Plans for homes at the back of a village pub have been rejected – for the seventh time.

The plans, submitted by Cordage 44 Limited, would have seen two detached homes with parking and landscaping built at the back of the Six Bells pub, in Felsham.

Six similar applications have been produced for the site with varied changes each time, five of which have been refused, one which has been withdrawn. Of the six, three appeals were dismissed by the planning inspectorate.

The previous refusal, on April 14 last year, was on the grounds of harm to the character of the conservation area after 44 objections, six more than the latest application.

On Wednesday, February 14, members of Mid Suffolk’s planning committee, decided to once again refuse the application in line with officer recommendations.

The committee’s report stated the development would harm the character, quality, and positive contribution of the area to the existing built environment of the village.

Cllr Simon Garrod, Felsham Parish Council’s chairman, said: “We are in need of housing in Felsham, but this cannot be at the cost of our valuable and vulnerable green spaces in the heart of the village.”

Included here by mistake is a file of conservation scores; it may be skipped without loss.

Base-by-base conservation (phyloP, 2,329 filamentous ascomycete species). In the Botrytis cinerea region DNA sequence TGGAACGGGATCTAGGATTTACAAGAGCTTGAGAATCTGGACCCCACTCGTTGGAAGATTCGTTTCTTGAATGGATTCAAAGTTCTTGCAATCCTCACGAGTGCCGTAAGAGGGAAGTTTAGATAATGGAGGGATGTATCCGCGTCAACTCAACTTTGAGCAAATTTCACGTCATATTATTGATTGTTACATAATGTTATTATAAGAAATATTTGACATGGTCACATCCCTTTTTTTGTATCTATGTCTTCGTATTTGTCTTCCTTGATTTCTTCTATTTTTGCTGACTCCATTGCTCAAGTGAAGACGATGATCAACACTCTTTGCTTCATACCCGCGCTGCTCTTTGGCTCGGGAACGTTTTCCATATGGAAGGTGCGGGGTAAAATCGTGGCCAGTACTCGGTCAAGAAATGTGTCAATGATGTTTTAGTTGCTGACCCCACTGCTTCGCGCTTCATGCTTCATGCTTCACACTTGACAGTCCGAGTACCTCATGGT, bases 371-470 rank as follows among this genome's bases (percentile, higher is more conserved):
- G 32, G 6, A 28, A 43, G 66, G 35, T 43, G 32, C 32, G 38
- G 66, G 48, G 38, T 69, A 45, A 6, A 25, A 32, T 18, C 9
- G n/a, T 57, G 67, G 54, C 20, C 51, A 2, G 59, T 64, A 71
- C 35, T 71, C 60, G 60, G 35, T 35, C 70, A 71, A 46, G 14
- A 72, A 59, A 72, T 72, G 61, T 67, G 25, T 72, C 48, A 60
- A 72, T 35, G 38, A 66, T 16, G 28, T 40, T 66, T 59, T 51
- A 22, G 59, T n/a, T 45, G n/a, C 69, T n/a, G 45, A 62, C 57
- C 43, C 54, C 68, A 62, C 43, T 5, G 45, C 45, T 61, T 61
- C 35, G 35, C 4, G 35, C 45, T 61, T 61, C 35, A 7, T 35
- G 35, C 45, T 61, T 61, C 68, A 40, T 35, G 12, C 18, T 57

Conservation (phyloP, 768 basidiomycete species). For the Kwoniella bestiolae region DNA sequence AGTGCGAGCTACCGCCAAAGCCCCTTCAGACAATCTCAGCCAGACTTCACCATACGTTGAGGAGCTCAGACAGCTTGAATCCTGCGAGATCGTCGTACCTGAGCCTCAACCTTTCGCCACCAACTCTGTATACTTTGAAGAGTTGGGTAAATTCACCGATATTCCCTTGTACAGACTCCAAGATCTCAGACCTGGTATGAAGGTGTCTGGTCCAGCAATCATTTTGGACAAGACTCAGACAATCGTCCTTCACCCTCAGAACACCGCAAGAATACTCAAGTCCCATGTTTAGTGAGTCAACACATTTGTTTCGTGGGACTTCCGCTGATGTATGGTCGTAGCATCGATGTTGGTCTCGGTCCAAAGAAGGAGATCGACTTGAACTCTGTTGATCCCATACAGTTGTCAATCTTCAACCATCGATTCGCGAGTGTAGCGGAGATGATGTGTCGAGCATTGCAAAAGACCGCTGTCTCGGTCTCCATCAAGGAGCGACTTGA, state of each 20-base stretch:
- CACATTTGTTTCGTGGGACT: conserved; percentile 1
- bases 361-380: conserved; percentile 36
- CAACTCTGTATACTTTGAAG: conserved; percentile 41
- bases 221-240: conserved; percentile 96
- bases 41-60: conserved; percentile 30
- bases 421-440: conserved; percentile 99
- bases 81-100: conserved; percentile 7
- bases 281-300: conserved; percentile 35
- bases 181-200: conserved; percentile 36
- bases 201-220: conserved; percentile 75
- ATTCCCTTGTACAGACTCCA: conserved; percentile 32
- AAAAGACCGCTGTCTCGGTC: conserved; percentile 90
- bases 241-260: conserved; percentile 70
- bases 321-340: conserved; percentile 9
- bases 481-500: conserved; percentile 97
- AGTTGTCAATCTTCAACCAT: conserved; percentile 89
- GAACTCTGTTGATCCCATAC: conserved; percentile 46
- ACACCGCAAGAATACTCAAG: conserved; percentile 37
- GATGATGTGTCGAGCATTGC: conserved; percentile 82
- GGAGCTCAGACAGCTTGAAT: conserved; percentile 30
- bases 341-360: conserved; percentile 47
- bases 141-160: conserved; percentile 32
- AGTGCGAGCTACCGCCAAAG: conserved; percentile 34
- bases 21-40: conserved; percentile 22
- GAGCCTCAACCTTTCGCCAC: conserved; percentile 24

“It seems we keep copying and pasting our objections.”

Several other concerns were raised during the meeting, however, particularly to do with road safety, due to the lack of visibility between the proposed access and the road, and the impact on the conservation area’s heritage.

Although heritage and highway assessments raised no objections this time around, these have been topics of concern during previous applications, with a planning inspectorate appeal from November 2022 indicating the development did not outweigh the harm to heritage assets.

In light of this, councillors have also asked for the heritage and road safety impacts of the development to be reassessed.

There are currently two appeals lodged by the applicant, one relating to April of last year’s refusal, and another regarding this month’s due to the council taking too long to bring the application before members of the committee.

Despite the constant refusals, however, Nicholas Panayi, a resident who objects to the proposals, said he feared the applicant would continue to apply.

He said: “We haven’t heard the last of it and there’s still an appeal outstanding on the last application — the applicant is never going to give up.”